The Freud Museum

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Are Freud's Theories All About Sex?

The quick answer is 'No'. If you look at the Interpretation of Dreams exhibition you will see that many of the dreams are about 'ambition' for instance. Freud was not like a modern evolutionary psychologist reducing human nature to a basic drive to reproduce genes. At the heart of psychoanalysis is the concept of 'psychic conflict' and that means that at the heart of Freud's theories there is always a play of forces pushing first one way and then another. At various stages in his work Freud distinguished between sexual instincts and ego instincts, sex and aggression, 'narcissistic libido' and 'object libido', or the sexual drive (binding things together) and the 'death' drive (taking them apart). So Freud's theory is always at least a dualistic theory involving internal conflict. He thought 'monocausal' theories miss something about the contradictory nature of human beings.
Freud's theory of the Oedipus Complex is a theory of such conflict stemming from our early relationships to parents and siblings. The Oedipus Complex is not a theory about 'sexuality', but a theory about sensuous-emotional relationships. As Freud put it: "a person's emotional attitude toward his family, or in the narrower sense towards his father and mother". Love and jealousy, rivalry and dependence are all mixed up together, directed to parents or their substitutes. Ambivalence is the order of the day. Not so much a story of 'sex' as an unavoidable psycho-drama with an infinite capacity for disguise and variation.

But there is one indissoluble link in Freud's sexual theories which may give us some hint as to why they have proved to be so disturbing. That is the intimate association between sexuality and anxiety. At first Freud thought that anxiety was caused if sexuality did not have an adequate outlet, as if some noxious hormonal substance built up in the body and poisoned it. Then he thought that anxiety was caused by repression of the sexual instinct. Repression meant there was an ill-defined sense of unease in the person, forever wary lest the banished impulses and phantasies break through the barrier of repression. The anxiety is a generalised feeling, more or less pronounced in different people and provoked by stressful circumstances, that something catastrophic or overwhelming will happen to you.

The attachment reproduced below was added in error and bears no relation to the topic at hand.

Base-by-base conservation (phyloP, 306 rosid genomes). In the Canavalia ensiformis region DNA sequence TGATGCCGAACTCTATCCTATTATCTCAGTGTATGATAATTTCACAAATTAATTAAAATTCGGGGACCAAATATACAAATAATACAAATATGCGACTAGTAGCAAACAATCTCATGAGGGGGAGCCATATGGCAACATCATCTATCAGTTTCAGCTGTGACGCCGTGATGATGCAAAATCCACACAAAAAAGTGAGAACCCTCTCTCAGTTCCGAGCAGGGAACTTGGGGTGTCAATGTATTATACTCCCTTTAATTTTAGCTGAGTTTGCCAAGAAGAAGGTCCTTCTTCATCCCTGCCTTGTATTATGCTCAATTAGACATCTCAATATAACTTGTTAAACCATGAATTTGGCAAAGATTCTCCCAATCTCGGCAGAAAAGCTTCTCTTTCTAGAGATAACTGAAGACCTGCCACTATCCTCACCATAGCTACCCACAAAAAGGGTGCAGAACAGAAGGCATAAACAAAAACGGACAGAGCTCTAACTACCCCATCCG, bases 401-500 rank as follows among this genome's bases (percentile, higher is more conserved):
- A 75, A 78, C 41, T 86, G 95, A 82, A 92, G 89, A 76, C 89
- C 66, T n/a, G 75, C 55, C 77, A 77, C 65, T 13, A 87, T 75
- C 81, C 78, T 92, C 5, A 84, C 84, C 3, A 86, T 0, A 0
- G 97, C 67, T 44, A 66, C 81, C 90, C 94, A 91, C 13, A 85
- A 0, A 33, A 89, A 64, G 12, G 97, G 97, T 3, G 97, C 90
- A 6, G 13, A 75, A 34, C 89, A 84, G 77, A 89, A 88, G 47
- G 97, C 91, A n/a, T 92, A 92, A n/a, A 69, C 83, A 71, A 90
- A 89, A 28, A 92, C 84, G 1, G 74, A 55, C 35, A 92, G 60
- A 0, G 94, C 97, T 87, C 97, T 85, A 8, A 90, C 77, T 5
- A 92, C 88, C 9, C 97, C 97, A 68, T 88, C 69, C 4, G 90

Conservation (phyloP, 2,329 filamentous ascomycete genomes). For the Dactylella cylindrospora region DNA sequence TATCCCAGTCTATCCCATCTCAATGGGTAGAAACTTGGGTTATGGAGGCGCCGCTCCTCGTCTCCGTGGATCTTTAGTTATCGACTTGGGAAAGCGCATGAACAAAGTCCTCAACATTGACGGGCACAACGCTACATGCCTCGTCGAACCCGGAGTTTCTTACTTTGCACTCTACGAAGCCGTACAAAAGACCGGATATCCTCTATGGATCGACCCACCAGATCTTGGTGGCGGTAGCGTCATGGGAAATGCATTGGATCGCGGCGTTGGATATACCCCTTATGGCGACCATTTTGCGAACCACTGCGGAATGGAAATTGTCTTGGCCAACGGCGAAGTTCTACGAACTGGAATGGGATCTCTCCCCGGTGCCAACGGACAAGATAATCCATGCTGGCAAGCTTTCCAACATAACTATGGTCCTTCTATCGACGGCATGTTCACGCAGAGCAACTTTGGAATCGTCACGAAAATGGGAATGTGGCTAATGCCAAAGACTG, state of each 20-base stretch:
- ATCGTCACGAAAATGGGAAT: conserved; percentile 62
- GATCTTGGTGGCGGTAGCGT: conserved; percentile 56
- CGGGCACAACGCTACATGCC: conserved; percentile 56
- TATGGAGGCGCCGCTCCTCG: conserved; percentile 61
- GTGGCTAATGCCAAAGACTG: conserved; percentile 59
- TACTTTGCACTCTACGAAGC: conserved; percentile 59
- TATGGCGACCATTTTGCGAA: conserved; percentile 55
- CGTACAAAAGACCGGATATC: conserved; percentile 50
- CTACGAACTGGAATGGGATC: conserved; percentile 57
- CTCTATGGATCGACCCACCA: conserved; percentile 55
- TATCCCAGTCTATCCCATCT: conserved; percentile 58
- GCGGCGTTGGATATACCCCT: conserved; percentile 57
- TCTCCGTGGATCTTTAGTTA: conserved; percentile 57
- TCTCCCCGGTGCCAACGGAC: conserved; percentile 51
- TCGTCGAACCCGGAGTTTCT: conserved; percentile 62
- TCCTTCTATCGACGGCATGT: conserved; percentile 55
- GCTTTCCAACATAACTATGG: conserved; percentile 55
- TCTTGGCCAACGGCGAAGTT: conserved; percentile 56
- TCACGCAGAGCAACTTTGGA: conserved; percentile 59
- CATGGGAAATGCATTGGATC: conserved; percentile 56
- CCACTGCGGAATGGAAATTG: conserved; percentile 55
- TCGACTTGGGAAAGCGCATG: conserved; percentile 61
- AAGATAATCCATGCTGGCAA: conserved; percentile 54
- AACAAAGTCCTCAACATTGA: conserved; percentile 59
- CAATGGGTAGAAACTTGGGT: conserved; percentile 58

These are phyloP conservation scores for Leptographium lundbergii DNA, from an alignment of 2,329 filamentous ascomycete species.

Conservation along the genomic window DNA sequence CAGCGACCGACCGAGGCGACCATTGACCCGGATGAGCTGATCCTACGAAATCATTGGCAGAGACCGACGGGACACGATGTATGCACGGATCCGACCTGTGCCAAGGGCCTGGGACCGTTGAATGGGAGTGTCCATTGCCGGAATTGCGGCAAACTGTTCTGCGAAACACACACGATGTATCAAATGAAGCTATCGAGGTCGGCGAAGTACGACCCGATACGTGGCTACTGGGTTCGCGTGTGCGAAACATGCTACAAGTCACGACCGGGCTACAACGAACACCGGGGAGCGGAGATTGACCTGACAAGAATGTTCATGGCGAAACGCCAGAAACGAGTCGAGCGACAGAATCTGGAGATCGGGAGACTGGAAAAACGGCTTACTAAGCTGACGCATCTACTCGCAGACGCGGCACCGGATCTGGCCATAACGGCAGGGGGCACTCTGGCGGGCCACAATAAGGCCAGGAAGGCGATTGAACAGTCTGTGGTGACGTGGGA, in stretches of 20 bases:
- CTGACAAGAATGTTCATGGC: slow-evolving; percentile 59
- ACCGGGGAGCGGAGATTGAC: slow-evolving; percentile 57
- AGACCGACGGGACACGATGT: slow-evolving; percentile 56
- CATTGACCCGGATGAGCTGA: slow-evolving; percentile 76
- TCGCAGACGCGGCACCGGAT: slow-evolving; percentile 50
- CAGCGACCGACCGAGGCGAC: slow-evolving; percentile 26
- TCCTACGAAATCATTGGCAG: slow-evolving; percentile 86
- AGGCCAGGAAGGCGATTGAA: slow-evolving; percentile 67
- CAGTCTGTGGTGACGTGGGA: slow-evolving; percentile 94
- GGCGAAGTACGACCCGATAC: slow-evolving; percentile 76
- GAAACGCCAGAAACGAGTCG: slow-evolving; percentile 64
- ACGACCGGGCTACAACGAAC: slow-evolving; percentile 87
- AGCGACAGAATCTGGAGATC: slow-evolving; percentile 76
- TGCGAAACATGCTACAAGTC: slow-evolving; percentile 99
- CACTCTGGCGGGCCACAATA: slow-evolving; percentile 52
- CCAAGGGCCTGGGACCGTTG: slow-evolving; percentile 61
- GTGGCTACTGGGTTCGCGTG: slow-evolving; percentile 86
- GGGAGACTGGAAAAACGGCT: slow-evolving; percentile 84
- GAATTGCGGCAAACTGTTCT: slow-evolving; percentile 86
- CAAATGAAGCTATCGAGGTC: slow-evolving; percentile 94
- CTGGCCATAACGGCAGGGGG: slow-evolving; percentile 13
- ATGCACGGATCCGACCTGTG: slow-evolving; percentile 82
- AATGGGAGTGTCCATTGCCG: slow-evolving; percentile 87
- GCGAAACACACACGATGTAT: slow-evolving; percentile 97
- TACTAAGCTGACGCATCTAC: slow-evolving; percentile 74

Finally Freud reasoned that it was not the repression that caused the anxiety, it must be the anxiety that caused the repression. We achieve our sense of sexual identity by overcoming various anxiety situations that scare us to death along the way. For instance, how does a little boy become secure about the ownership of his penis? He has confronted the terror that he might lose it. It sounds strange, but small children sometimes only feel they fully possess something when they think it might be taken away. Many games between adults and children play with this theme.

Whatever the merits of Freud's particular ideas, his overall thesis is surely capable of investigation. He says sexuality is always linked with anxiety. If we find a society or social group where this is not so, we have disproved Freud's thesis. The famous anthropologist Margaret Mead thought she had found such a society when she wrote her book 'The Coming of Age in Samoa'. Unfortunately subsequent research showed that this was not the case; the South Sea Islanders seemed just as hung up about sexual matters as Mead's contemporaries. Perhaps modern society has overcome the anxiety surrounding sex? We certainly seem more 'open' about it. What do you think?

adapted from the forthcoming book Introducing Psychoanalysis by Ivan Ward, illustrated by Oscar Zarate

Discussion topics:

Have modern societies overcome the embarrassment, shame, and fears surrounding sexuality?

Think of a specific situation of sexual embarrassment. How would you interpret where the embarrassment comes from?



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